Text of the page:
In most households, summertime means a change of schedule from the usual routine. When children are involved, this change can get tricky to navigate, because children tend to be creatures of habit.
Here are some suggestions to help make the transition as smooth as possible:
If children will be home alone for a while, discuss your expectations and household rules. Tell children what they can’t do, what they can do, and when they can do it.
Be very specific and try to cover as many contingencies as possible.
Stage a practice run before you leave children alone. Let them rehearse the routine while you’re away but nearby.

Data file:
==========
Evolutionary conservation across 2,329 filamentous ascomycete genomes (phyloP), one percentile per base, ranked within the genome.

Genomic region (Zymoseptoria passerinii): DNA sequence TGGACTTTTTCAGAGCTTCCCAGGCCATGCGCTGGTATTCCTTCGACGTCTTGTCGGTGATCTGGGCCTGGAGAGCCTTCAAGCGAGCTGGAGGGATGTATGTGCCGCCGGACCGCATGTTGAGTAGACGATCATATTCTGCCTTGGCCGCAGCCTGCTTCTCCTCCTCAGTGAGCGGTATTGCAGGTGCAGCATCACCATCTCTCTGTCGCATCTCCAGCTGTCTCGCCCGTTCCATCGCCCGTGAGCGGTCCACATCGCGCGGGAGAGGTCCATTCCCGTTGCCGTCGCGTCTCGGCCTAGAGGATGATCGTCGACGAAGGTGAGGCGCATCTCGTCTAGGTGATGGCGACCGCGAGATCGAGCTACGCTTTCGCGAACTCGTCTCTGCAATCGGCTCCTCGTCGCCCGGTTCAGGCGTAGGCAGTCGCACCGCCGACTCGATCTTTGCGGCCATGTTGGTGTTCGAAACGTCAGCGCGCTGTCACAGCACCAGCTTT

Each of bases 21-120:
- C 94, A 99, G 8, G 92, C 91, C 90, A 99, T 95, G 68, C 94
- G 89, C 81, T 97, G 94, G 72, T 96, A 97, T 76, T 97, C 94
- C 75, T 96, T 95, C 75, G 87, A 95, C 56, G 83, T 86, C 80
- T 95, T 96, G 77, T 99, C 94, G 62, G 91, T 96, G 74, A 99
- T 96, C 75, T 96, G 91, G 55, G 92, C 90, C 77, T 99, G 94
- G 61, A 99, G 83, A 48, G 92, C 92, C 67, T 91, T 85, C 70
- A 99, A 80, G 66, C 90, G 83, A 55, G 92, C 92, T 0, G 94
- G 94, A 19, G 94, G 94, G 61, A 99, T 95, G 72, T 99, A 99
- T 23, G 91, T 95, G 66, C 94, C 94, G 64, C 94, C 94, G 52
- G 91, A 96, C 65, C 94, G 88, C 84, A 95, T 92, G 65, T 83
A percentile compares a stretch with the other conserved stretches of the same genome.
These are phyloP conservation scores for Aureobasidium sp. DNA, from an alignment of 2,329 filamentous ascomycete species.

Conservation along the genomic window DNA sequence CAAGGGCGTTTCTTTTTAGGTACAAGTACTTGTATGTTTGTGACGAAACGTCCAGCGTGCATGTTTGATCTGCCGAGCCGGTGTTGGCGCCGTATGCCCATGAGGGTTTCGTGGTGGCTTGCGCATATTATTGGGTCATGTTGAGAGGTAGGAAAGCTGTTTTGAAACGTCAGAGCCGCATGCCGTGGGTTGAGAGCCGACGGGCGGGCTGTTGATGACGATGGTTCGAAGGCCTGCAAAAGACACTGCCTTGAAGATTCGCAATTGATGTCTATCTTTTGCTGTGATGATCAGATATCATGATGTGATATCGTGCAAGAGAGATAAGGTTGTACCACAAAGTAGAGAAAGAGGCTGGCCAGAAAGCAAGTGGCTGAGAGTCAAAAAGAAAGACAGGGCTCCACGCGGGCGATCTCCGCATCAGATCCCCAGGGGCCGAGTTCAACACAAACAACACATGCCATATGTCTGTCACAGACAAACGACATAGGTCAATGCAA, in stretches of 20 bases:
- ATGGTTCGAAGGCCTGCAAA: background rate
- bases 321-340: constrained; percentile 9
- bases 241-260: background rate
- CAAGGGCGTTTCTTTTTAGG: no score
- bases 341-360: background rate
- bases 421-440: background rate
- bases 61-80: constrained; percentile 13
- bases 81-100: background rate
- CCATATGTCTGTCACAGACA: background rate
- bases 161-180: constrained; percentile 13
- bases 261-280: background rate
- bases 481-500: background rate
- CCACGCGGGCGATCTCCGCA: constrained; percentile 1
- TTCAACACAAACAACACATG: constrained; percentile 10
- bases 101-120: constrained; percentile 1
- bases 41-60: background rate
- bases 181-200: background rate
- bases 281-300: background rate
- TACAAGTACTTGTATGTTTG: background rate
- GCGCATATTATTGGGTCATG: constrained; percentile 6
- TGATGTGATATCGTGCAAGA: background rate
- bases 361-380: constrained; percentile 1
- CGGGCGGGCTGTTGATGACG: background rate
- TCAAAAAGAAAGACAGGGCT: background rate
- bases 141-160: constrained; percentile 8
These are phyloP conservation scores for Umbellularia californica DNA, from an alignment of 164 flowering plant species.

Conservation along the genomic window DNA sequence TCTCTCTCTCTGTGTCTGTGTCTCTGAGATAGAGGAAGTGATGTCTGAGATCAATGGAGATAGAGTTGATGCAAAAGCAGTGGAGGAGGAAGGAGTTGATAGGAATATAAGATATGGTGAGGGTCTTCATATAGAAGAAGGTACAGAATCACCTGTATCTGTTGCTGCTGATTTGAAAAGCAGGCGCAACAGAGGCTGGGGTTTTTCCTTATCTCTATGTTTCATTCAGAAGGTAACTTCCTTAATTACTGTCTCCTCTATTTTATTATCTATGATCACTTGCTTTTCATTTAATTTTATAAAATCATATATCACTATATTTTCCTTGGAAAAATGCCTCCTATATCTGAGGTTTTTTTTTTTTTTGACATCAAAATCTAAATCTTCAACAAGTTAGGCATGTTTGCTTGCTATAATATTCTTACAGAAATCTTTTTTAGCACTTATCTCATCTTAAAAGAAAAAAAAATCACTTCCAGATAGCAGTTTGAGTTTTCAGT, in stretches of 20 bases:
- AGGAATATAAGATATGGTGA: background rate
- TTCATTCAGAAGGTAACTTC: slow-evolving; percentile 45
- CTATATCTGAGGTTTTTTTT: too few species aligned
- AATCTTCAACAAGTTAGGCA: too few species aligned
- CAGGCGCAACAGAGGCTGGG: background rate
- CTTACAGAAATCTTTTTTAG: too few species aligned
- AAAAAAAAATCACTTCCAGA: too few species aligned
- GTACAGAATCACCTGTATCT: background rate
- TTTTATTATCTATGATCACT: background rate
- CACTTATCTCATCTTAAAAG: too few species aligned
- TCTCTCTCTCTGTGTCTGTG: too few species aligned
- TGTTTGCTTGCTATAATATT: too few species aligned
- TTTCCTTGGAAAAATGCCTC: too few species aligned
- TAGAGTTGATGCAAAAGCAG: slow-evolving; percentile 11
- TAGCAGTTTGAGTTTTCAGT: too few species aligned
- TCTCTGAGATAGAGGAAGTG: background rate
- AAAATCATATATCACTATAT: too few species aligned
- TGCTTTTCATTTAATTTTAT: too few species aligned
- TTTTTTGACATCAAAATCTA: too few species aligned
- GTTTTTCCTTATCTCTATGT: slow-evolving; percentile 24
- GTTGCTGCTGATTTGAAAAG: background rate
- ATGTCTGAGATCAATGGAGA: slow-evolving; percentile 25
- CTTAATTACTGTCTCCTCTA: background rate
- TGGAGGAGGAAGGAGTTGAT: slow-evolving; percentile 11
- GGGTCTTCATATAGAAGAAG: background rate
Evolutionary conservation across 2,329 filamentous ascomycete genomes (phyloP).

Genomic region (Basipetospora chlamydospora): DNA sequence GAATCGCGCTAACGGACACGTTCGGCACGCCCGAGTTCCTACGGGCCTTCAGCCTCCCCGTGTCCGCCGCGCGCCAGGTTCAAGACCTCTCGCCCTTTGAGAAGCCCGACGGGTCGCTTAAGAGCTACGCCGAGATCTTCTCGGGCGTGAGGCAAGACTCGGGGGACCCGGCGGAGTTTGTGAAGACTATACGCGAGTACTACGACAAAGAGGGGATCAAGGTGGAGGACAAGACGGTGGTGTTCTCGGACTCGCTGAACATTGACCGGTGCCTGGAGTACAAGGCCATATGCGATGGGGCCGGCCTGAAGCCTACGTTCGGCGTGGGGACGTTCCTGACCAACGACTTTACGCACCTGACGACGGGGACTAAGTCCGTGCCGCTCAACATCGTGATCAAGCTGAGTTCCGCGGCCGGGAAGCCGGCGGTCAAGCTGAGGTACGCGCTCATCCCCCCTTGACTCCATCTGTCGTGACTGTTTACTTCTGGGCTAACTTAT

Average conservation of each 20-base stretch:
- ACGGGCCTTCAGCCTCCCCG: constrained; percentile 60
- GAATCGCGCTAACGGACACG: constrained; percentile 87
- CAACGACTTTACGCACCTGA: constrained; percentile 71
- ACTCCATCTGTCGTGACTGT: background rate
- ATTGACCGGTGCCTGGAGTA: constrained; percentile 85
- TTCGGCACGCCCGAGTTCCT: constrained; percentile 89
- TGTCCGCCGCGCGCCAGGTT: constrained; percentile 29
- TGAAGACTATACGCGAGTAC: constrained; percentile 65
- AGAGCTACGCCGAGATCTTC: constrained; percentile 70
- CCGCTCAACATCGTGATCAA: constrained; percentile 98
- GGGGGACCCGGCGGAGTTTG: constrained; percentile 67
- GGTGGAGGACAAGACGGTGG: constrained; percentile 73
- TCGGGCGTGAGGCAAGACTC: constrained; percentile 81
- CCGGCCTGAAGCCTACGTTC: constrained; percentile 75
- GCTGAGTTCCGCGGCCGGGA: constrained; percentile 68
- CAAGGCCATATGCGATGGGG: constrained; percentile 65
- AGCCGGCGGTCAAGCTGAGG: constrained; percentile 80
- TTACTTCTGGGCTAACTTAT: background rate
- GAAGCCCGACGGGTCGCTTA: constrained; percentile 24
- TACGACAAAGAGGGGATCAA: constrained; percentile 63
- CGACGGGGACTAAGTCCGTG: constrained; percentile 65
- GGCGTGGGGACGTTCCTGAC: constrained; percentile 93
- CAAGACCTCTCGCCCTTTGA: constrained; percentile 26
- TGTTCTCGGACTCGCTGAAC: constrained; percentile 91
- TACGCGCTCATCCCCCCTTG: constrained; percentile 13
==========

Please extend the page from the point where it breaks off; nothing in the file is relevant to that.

They can call you if they run into any snags, and you can show them how the situation should be handled in the future.
Make sure your children know that you trust them, and that letting them stay alone is helping them become even more responsible. But be sure to warn them that if they can’t follow the rules, they will lose the privilege of caring for themselves.
Post the rules on the refrigerator door where they will be easily accessible.
As an example, many families allow snacking but no cooking. Children should not be allowed to have visitors except for those you have approved in advance.
Rules of this sort protect your children’s safety while giving them a sense of importance and responsibility for their own actions. It’s never too early to start on that important road.